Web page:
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Item #: AP7519 

Price: $83.10

In Stock.

With the Build a Mini Hovercraft Guided-Inquiry Kit for physical science and physics, learn the basics of how a vessel is able to “ride on air” while building a hovercraft.

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Other Options

Item# AP10315 AP10237 AP10159 AP7519
Size 4 Student Groups 4 Student Groups 8 Student Groups 8 Student Groups
Includes Materials Only Refill Kit Materials + Instructions Materials Only Refill Kit Materials + Instructions
Price $49.03 $55.84 $73.24 $83.10
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Product Details

The first successful hovercraft, designed and built by English engineer Sir Christopher Cockerell, crossed the English Channel on July 25, 1959. As students build their own working models of a hovercraft, they learn the basic concepts of how a vessel is able to “ride on air.” Once construction is complete, students test their models, make observations, then propose testable questions. As students plan and carry out investigations, redesigning their models if they choose, they gain valuable experience in scientific and engineering practices. A great STEM activity to include when covering the concepts of force, motion, energy or air pressure.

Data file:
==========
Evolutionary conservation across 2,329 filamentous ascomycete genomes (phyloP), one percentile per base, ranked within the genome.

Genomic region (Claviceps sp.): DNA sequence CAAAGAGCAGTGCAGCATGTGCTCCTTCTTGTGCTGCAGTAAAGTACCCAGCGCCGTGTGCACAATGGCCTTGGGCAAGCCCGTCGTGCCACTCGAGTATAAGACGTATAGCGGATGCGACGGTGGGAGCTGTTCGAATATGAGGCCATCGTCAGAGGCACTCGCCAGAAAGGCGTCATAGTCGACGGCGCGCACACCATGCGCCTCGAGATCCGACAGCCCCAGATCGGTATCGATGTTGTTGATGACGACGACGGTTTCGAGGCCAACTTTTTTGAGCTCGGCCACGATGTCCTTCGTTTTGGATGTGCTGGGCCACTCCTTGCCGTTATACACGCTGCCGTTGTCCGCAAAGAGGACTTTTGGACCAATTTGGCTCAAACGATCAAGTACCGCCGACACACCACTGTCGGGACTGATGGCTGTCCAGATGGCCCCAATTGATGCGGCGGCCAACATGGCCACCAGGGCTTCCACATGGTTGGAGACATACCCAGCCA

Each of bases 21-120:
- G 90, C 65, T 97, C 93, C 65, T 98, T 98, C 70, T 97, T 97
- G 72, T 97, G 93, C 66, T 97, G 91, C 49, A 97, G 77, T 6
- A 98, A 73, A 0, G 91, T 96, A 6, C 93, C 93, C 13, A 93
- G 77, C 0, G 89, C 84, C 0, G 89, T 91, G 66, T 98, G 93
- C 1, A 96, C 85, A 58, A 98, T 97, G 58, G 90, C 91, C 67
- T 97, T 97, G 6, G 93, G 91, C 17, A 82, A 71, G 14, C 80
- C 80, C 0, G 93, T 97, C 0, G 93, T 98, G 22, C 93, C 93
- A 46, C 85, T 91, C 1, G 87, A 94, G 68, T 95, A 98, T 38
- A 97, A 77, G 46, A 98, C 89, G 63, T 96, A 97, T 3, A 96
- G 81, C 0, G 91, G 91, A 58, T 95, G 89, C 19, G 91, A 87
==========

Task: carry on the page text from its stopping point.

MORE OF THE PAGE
A 9-V battery is required for each hovercraft and is available separately.


Materials Included in Kit for 8 Student Groups: 
Battery clips with wire leads, 8
Cups, polystyrene, 16 oz, 8
Hovercraft housing templates, 2
Motors, DC, 6 V, 8
Polystyrene trays, 8
Popsicle sticks, 8
Propellers, 3", 3 blade, Pkg/8
PVC-insulated wire, blue, 22 AWG, 6 feet
Slide switches, 8

Correlation to Next Generation Science Standards (NGSS)

Science & Engineering Practices

Developing and using models
Planning and carrying out investigations
Analyzing and interpreting data
Constructing explanations and designing solutions
Asking questions and defining problems

Disciplinary Core Ideas

MS-PS2.A: Forces and Motion
MS-PS2.B: Types of Interactions
MS-PS3.C: Relationship between Energy and Forces
MS-ETS1.A: Defining and Delimiting Engineering Problems
MS-ETS1.B: Developing Possible Solutions
HS-PS2.A: Forces and Motion
HS-PS2.B: Types of Interactions
HS-PS3.A: Definitions of Energy
HS-ETS1.C: Optimizing the Design Solution

Crosscutting Concepts

Cause and effect
Systems and system models
Energy and matter
Structure and function
Stability and change

Performance Expectations

MS-PS2-2. Plan an investigation to provide evidence that the change in an object’s motion depends on the sum of the forces on the object and the mass of the object
HS-PS2-1. Analyze data to support the claim that Newton’s second law of motion describes the mathematical relationship among the net force on a macroscopic object, its mass, and its acceleration.
HS-ETS1-2. Design a solution to a complex real-world problem by breaking it down into smaller, more manageable problems that can be solved through engineering.
MS-ETS1-2. Evaluate competing design solutions using a systematic process to determine how well they meet the criteria and constraints of the problem.